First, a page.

Shaw's remarks rang extra true for me in the context of my employment at OSU. I'm responsible for supporting faculty, many of whom have tenure and are therefore veritable kings on campus. Some of them demand that I support them as they pursue bad or inefficient practices, and actively discount the years of professional experience and insight that I've earned. They feel that they're the boss, and may dictate how I do my job. To be fair, not all faculty members are like this, as there are a couple who genuinely seek to learn from me, and to collaborate with me in order to make their jobs more productive. Unfortunately, these are the minority.
It's the curse of IT employees that the better we do our jobs, the less anyone knows what we do. It's unfortunate that many employers and coworkers make the assumption that we're not doing anything, and that our successes are diminished. I don't assume it's easy to be a boss, an executive, or an entrepreneur just because I don't know what, exactly, it is that these people do. It would be nice to see these people extend some respect for the worker bees that keep their operations going.
In high school I was a bagger at the local grocery store. The dress code for the position required that I wear a necktie. As a young man just getting started in the world of "work" I had only one or two ties. Over the years I progressed from bagger to cashier, and acquired -- mostly through birthdays -- several more neckties. One of my favorite birthday presents was a motorized tie rack. It was quickly filled, and then overloaded with neckties.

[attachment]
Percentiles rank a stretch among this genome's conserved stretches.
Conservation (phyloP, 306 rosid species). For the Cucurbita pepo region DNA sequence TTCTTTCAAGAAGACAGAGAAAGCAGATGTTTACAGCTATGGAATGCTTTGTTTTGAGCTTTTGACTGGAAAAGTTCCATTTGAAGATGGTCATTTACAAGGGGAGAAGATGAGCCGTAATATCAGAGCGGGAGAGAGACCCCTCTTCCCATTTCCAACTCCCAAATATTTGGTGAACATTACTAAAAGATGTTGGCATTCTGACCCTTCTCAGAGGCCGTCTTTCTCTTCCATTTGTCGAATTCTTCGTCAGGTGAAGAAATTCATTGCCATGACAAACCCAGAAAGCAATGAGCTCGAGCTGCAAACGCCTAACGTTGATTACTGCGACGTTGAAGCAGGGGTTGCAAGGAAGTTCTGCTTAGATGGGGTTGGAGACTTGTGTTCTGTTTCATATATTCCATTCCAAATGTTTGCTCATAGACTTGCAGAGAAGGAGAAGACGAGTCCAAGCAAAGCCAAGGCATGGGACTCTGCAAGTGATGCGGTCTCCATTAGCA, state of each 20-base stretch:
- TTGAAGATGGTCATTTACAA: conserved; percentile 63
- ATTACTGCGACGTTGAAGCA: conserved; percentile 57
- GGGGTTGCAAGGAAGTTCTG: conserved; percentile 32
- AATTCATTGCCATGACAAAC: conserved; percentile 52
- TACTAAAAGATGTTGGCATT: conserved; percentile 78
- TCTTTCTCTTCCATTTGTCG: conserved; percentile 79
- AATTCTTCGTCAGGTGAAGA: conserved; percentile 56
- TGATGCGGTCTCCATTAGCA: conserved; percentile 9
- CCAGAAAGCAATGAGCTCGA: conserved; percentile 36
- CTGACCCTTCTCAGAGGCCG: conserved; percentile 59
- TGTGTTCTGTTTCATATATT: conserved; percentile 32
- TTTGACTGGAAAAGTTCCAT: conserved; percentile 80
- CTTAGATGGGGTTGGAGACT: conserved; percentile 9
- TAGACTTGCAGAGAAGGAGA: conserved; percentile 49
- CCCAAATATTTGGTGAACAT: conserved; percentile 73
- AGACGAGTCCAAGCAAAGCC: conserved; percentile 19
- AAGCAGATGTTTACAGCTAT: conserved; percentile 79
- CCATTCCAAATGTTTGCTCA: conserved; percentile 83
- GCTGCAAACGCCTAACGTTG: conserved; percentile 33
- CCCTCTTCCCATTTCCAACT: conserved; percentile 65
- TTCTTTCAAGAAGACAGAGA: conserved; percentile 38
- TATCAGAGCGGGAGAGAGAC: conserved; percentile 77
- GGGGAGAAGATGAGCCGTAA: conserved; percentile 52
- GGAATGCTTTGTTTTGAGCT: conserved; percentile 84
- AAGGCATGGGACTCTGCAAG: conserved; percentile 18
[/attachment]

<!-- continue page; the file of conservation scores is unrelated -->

In college, I was a sales associate at an office supply store, working specifically in the electronics department. Neckties were a compulsory part of the dress code. I continued to collect them, and genuinely enjoyed wearing them. I had several dozen by this point, covering the gamut from "professional" to "novelty". My collection of neckties was something of a family joke, and increasingly my birthday ties would be more and more outlandish.
I have the obligatory Fish Tie. I have ties with cows, pigs, and flamigos. I have a tie that depicts Dali's Persistence of Memory, and one that depicts American Gothic. I have a tie covered with images of Humphrey Bogart, another with images of Elvis Presely, and several ties with Looney Toons characters. I have a South Park tie, a Dilbert tie, a Pillsbury Dough Boy tie, and a tie showing a bottle of Tobasco sauce (it's the one I'm wearing today!).